Germany launched its first radio spectrum auction today (27 May) since 2010. The auction includes the sale of 700 MHz band for mobile broadband for the first time in Europe, where it has been used for television broadcast up until now.
Germany network agency Bundesnetzagentur approved the three telecommunications giants Deutsche Telekom, Vodafone and Telefónica to the auction. The last German spectrum auction raked in over four billion euros from bidders.
Analysts have predicted only slightly higher bids this time around. But German transport minister Alexander Dobrindt told Bild am Sonntag that telcos will vie for top bids. “I expect lively competition and revenue in the billions,” Dobrindt said.
The auction is expected to continue up to several weeks. The Bundesnetzagentur is also auctioning off spectrum from the 900, 1500 and 1800 MHz bands.
Dobrindt told Bild that the three providers bidding in the auction are required to invest in broadband infrastructure development. The Bundesnetzagentur has stressed the need for broadband expansion in rural parts of Germany, where coverage is lagging.
The 700 MHz band is already used outside of Europe to target broadband to rural areas.
“What’s clear is that in 2018 all the irritating network dead zones in Germany will be closed,” Dobrindt said.
Earlier this year, the smaller German broadband provider Liquid Broadband withdrew its request to join the auction, citing the Bundesnetzagentur’s preferential treatment of large, establishment internet service providers. A few weeks ago, Liquid Broadband lost a lawsuit targeting the Bundesnetzagentur’s alleged barriers against auction newcomers.
The agency set a minimum bid of about €1.5 billion for the entire spectrum on offer in the ongoing auction, and €75 million per block for the 700 and 900 MHz bands.
The Bundesnetzagentur has defended the minimum asking bids against critics who say they’re too high. German MP Joachim Pfeiffer (CDU), the agency’s board director, told Wirtschaftswoche in January, “The higher minimum bids for a frequency block reflect the current situation of spectrum scarcity.”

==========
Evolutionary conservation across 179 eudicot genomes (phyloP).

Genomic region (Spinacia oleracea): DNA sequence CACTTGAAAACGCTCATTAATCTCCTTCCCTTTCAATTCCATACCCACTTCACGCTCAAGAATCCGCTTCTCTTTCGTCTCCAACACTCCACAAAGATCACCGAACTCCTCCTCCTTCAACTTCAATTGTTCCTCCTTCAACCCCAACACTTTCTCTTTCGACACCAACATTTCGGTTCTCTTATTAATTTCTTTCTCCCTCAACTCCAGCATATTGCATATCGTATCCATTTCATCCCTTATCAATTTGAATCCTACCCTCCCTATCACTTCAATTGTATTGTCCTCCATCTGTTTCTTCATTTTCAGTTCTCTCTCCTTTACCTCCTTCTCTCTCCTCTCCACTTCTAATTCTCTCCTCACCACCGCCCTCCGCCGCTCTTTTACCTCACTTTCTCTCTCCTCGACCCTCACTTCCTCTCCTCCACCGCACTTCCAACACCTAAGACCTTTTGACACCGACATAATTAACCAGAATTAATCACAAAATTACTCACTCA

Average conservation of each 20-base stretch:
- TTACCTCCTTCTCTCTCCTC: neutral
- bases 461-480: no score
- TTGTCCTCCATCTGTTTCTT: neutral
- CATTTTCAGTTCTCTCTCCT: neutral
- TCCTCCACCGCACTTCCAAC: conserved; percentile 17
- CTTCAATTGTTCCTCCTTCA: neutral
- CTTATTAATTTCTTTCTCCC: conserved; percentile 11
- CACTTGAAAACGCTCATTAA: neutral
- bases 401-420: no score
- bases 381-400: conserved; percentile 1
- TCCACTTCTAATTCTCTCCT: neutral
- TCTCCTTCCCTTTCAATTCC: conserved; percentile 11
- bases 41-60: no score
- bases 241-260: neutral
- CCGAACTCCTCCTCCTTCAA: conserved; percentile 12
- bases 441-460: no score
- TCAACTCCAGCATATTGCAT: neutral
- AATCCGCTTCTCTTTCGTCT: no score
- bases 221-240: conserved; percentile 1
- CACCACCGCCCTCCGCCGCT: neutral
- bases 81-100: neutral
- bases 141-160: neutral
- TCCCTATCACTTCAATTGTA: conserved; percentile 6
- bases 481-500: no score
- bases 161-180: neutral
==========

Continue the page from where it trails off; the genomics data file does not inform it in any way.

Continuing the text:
Antonios Drossos, managing partner of the Finnish telecom consultancy Rewheel, told EurActiv, “The German government is happy with three operators and that’s why no spectrum was reserved for a new entrant, as in the Netherlands, Austria or in the UK.”
Drossos says it’s in the interest of Vodafone, Telefónica and Deutsche Telekom to keep bids low. A newcomer in the auction would drive up bidding prices.
Deutsche Telekom is partially owned by the German government.
The European Commission announced earlier this month that it will propose measures on European spectrum policy as part of its Digital Single Market plan, including on broadband use of the 700 MHz spectrum band, particularly in rural areas.
Drossos argues that the German auction will affect how 700 MHz is introduced around Europe, since the companies bidding are major players in a number of other countries as well.
“Vodafone is present in 12 markets, Deutsche Telekom in 10, Telefonica only in three. Unless spectrum is set aside for new entrants in three operator markets to encourage competition Deutsche Telekom, Vodafone and Telefonica will not pay more than what they will pay in Germany to split the spectrum in three parts,” he said.
Radio frequency spectrum is an essential resource for telecommunication services such as mobile telephones, TV and radio broadcasting, satellite and broadband communications.
The digital dividend - spectrum that is freed as a result of the switchover from analog to digital broadcasting - has been hailed in Brussels as a way to boost growth in a highly profitable digital market and bring broadband to remote areas that may not have terrestrial networks.
- Germany's current radio spectrum auction began today (27 May) and could last up to several weeks.
- The European Commission announced that it will propose new spectrum policy in 2016.